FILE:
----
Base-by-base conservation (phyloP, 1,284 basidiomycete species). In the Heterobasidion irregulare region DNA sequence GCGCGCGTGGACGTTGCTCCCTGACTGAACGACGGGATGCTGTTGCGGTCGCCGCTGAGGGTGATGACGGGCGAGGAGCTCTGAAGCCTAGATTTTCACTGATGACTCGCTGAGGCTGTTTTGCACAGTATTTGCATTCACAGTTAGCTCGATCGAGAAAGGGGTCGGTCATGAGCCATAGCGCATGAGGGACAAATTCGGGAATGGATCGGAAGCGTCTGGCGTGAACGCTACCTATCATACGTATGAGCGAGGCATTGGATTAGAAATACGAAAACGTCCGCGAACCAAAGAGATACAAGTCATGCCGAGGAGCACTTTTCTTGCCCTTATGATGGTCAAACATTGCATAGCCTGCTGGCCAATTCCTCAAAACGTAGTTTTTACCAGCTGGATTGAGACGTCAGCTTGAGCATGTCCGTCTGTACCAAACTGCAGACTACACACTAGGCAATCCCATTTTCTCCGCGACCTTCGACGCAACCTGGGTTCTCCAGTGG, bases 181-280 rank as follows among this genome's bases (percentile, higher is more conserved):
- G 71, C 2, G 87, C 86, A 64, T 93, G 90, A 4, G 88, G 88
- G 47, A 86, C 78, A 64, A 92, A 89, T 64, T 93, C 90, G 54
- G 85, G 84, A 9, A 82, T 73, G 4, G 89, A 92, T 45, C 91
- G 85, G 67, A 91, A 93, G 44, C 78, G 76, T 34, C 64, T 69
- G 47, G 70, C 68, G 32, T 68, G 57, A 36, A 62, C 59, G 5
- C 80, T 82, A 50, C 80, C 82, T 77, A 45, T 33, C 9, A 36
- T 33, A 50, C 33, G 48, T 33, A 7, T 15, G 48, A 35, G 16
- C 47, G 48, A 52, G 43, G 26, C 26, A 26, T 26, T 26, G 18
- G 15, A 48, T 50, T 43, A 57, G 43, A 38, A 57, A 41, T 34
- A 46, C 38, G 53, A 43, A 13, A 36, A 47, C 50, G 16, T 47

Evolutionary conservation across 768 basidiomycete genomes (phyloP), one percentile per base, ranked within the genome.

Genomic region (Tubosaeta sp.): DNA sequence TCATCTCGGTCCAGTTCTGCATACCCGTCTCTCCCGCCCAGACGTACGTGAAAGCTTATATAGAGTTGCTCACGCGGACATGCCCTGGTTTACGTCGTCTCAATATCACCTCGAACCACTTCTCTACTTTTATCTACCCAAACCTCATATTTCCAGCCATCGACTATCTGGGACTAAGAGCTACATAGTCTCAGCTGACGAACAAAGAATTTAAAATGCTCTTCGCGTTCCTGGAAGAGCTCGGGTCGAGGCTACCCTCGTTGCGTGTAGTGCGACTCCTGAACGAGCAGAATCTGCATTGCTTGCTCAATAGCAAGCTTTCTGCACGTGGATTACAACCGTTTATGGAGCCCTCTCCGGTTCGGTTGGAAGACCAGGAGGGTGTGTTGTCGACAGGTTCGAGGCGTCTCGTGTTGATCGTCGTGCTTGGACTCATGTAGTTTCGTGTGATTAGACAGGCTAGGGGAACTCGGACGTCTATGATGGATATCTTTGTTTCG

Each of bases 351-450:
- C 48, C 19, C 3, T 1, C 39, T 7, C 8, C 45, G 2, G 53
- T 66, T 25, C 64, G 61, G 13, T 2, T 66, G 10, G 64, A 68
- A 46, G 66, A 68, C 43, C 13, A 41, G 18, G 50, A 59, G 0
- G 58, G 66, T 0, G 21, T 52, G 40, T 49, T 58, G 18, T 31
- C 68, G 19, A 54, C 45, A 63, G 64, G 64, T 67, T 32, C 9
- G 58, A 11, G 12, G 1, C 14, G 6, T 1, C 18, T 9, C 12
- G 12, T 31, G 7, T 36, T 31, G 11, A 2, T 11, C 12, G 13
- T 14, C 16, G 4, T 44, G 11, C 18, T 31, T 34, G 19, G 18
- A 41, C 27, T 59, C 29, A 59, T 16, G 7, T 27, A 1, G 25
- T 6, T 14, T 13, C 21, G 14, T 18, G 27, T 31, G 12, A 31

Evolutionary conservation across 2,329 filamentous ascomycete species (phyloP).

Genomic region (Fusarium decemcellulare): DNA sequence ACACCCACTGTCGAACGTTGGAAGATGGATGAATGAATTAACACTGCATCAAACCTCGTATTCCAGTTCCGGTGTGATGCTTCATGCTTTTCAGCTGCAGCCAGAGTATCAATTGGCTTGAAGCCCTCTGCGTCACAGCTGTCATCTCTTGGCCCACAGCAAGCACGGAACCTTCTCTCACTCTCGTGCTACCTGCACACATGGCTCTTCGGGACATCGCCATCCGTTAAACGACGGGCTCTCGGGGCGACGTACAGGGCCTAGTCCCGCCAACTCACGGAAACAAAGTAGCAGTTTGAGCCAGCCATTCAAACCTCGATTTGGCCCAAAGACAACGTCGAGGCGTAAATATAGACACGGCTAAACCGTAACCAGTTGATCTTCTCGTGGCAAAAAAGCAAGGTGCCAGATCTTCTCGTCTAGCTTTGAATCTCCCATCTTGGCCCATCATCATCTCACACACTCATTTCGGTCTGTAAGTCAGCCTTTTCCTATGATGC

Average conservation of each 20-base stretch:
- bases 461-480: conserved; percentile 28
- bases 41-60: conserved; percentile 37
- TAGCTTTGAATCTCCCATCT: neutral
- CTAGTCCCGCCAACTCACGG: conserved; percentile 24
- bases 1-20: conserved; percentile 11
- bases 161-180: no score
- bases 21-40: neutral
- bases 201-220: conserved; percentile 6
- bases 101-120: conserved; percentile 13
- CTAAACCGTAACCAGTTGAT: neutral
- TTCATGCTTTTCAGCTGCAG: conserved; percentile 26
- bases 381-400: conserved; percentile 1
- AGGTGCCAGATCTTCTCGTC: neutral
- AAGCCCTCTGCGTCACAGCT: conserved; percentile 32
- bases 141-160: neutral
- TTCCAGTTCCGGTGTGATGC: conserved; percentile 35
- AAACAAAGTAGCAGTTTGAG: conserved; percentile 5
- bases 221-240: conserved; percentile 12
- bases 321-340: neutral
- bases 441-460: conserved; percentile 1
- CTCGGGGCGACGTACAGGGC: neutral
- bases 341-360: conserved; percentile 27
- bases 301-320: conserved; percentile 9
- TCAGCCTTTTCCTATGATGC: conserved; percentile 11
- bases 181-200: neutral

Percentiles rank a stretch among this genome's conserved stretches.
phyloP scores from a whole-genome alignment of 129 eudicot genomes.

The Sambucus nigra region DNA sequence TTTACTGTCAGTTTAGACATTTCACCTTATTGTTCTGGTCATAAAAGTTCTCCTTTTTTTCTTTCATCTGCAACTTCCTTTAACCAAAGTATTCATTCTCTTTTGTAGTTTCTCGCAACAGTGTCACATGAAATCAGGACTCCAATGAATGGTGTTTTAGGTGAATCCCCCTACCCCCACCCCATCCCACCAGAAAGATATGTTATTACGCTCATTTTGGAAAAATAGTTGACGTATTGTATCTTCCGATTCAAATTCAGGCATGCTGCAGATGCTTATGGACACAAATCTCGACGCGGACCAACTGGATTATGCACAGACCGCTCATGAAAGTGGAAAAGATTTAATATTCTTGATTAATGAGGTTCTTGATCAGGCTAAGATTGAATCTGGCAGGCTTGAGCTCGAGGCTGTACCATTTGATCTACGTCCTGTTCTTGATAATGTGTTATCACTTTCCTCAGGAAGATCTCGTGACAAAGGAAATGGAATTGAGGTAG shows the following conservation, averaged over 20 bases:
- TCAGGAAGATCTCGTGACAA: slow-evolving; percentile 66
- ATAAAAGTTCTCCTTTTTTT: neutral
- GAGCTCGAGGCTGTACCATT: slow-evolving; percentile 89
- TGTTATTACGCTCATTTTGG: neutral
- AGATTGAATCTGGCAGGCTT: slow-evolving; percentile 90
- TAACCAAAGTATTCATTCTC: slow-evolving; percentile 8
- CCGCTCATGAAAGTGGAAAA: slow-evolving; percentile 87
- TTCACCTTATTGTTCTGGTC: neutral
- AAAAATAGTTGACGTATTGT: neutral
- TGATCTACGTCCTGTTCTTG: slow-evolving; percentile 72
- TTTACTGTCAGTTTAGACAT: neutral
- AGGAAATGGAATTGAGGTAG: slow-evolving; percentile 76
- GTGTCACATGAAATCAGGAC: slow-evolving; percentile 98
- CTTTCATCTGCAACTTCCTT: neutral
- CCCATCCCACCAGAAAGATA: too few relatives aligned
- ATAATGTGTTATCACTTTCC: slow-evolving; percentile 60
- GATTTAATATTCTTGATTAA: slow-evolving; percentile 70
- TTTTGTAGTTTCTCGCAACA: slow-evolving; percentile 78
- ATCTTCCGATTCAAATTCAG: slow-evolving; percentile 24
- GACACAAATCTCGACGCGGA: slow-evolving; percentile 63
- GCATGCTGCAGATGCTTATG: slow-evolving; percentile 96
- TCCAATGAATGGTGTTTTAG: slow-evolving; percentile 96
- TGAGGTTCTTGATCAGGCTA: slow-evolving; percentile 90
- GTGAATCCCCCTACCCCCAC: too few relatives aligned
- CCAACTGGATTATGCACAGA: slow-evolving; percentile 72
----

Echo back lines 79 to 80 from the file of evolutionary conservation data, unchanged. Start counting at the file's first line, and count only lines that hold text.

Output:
- GTGAATCCCCCTACCCCCAC: too few relatives aligned
- CCAACTGGATTATGCACAGA: slow-evolving; percentile 72